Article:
Space debris, or space junk as it is commonly referred to, has been a problem that has just been on a rise ever since space missions first began almost 50 years ago. Debris like paint flakes, needle clusters and collision remains have been some of the kinds that have been circling around in the atmosphere. Space debris, as an issue, has been increasingly worrying space mission experts, since even a tiny speck could potentially damage or destroy the spacecraft.
Expedition 27 spacecraft on its way to the International Space Station was launched from Earth last night. Just a few moments later, news of the spacecraft being almost hit by the debris from Chinese FENGYUN 1C satellite began surfacing. Although NASA denied any damages being caused, it sure is a cause of worry. Soon after, NASA began monitoring the route of the spacecraft to check for any further debris in their path. ISS Commander, Dmitry Kondratyev, was notified about the chances of them having to take cover if they spotted more debris, since it takes a prior 3 day notice incase of a shifting of such nature. Their routes, however, were deemed clear and Commander Dmitry along with flight engineers Catherine Coleman and Paolo Nespoli were given the go-ahead.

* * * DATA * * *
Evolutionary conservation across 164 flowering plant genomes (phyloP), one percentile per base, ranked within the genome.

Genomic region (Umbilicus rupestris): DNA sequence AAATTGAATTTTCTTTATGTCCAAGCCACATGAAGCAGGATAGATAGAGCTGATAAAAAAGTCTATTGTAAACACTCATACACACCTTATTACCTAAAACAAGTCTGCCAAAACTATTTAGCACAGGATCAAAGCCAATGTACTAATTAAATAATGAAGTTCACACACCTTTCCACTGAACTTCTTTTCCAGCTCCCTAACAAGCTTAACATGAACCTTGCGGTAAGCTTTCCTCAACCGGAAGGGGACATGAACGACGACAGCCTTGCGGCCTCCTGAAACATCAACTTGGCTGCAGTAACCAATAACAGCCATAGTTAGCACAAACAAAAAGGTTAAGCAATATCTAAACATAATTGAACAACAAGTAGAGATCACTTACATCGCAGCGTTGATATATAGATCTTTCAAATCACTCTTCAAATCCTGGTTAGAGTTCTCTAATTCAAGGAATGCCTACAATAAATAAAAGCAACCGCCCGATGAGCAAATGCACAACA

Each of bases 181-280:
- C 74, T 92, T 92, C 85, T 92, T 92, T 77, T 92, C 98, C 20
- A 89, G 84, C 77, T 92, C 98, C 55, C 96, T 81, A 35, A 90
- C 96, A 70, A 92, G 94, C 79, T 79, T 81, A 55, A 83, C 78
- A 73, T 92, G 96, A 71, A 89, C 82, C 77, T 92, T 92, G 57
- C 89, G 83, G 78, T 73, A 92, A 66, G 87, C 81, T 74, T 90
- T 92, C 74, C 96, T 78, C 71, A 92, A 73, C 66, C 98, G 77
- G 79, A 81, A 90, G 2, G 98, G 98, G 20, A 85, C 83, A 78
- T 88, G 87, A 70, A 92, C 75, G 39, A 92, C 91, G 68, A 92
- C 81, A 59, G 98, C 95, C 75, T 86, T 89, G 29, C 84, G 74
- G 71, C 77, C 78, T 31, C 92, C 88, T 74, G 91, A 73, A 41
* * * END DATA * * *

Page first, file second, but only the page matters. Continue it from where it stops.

Surveillance should avoid this..
According to NASA’s tracking details, more than 500,000 pieces of debris has been located. Almost 20,000 of them are larger than that of a softball. In addition to it, they travel through the space at a speed of 17,500 miles per hour, thus making the impact on collision more damaging.
Amidst all the worry about the safety of a spacecraft, the European Space Agency has pioneered a space surveillance system. With this system in place it will now be possible to track 15,000 to 20,000 objects on the radar for at least 10 seconds each day.